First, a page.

Once again I’ve allowed the list of things I want to blog about to pile up, have been focusing writing energies elsewhere, and now haven’t blogged in well over six months. C’est la vie!

What I want to post here is an issue I ran across in August, when I was attempting to refactor some OCaml code. Javier had asked me to split out an embaressingly long module into smaller ones and I know I had a reason for not doing so, but I couldn’t remember it. This post is a summary of me re-discovering why I hadn’t done it originally and how part of the rationale was based on a flawed understanding of oasis.

The original code had one big file that contained many modules. The interface file exported most of those modules. However, the oasis file only contained the top-level module (i.e., the .ml file) in the list of modules. When I separated the module into many sub-modules, I updated the oasis file to only list modules that would be used by the other libraries. Now why would I do this? Isn’t oasis just a build system? Well, to be honest, I suppose I was also thinking about it as a way of specifying what to export. Yeah, yeah, I’m a dumb dumb who should RTFM or something. Now that we have that out of our system, let’s look at some behavior that I at least found to be unexpected (and since I’m not a terrible programmer, I assume others might make the same mistakes):

# 1. Assertion 1: If oasis is “just” a build system, I would expect a different error from what I actually get.

Here is the setup: I have 12 modules whose dependencies form a DAG inside one master file that I would like to split out into 12 individual files:

…and if you want an easier-to-read representation of the dependencies, check out this rendering:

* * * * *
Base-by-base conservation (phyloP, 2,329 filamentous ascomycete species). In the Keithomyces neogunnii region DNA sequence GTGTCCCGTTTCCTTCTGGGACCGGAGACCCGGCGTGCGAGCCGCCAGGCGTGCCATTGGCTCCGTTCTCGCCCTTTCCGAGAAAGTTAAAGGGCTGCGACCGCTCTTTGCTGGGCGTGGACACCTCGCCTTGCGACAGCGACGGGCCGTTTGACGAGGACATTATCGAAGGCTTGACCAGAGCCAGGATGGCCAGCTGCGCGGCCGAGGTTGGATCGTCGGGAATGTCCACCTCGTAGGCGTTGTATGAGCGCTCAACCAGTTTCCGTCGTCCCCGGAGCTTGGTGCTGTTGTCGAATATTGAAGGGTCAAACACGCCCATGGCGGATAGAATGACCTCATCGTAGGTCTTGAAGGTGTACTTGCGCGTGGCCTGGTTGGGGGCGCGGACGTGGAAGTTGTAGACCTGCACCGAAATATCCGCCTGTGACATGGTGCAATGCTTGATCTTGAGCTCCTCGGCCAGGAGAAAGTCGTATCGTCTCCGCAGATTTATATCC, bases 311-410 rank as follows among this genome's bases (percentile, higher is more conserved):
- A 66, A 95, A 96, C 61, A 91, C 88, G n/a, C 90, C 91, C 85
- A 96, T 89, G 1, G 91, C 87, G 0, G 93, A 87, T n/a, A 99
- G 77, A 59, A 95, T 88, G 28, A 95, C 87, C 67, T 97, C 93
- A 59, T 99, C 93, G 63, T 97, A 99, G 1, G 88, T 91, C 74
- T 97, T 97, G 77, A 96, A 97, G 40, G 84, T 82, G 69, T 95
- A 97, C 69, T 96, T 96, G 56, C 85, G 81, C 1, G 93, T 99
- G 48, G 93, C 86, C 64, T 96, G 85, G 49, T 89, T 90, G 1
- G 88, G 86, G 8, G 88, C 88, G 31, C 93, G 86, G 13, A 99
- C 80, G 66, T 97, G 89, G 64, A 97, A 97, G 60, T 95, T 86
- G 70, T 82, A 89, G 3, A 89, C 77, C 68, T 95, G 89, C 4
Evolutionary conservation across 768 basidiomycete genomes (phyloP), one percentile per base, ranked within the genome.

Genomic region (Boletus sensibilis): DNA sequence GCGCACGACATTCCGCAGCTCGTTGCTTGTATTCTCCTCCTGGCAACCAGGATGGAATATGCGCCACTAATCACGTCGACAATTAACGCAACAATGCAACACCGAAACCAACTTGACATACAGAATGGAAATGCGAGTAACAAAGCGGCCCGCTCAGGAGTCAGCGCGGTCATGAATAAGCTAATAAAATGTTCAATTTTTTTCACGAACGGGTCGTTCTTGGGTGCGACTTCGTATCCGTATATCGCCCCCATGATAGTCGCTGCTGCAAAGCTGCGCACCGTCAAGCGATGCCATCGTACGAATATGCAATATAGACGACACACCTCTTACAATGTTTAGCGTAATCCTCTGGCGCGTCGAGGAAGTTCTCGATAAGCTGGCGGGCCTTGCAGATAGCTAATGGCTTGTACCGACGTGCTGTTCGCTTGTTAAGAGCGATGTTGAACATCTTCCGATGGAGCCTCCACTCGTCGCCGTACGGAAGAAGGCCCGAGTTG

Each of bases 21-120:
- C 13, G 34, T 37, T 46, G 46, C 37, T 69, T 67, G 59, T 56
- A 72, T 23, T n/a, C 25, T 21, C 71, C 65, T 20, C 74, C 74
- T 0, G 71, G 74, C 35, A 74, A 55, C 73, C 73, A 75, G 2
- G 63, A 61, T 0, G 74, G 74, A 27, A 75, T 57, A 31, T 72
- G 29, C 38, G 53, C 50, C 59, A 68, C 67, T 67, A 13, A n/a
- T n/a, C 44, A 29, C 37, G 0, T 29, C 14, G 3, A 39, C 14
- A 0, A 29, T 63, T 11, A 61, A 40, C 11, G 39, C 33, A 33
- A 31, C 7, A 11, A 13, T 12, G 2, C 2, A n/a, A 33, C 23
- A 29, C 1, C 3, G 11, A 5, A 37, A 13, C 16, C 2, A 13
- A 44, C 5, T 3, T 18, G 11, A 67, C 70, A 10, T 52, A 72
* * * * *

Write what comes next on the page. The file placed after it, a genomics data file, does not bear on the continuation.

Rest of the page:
When I originally split these out, as previously stated, I only included the modules actually used by other libraries or executables. Although at the moment I can’t remember what exactly those were, I can reproduce the error I got by not including the Parse module, which is not used outside the src_lang library, in the list of modules in the library:

Circular dependencies: "tool/src_lang/src_lang.cmxa" already seen in
[ "tool/src_lang/aux.cmx"; "tool/src_lang/src_lang.cmxa" ]


I want to note two things here: (1) It’s not that every dependency is required – when I exclude the Kwd module and the Counts module from the list of library modules, this does not trigger the error, and (2) if the issue were that some dependency was missing or that a linker had an error, wouldn’t it give a different error? The error Ocaml gives when I don’t have the proper dependencies is pretty clear.

So where does this circular dependency error come from? Clearly oasis is doing some kind of inference over the module dependencies and inferring that there’s a cycle when there isn’t.

# 2. Can we induce this error with a simpler structure?

I’d like to recreate a similar module structure to what I had previously. However, I started with something simple:

Module A refers to in some_lib/A.ml and contains three modules: A1, A2, and A3. A1 is not exported in some_lib/A.mli, but A1 and A2 are. B is just some other module.

This is what some_lib/A.ml looks like:

… and this is what some_lib/A.mli looks like:

We would like to split into separate files: some_lib/A1.ml, some_lib/A2.ml, and some_lib/A3.ml. We also include the interface files, since without them I get some error about “making inconsistent assumptions over interface Pervasives.”

In my main executable, which I’ve creatively called main.ml, I have:

I then update my _oasis file to so that the some_lib library entry looks like this: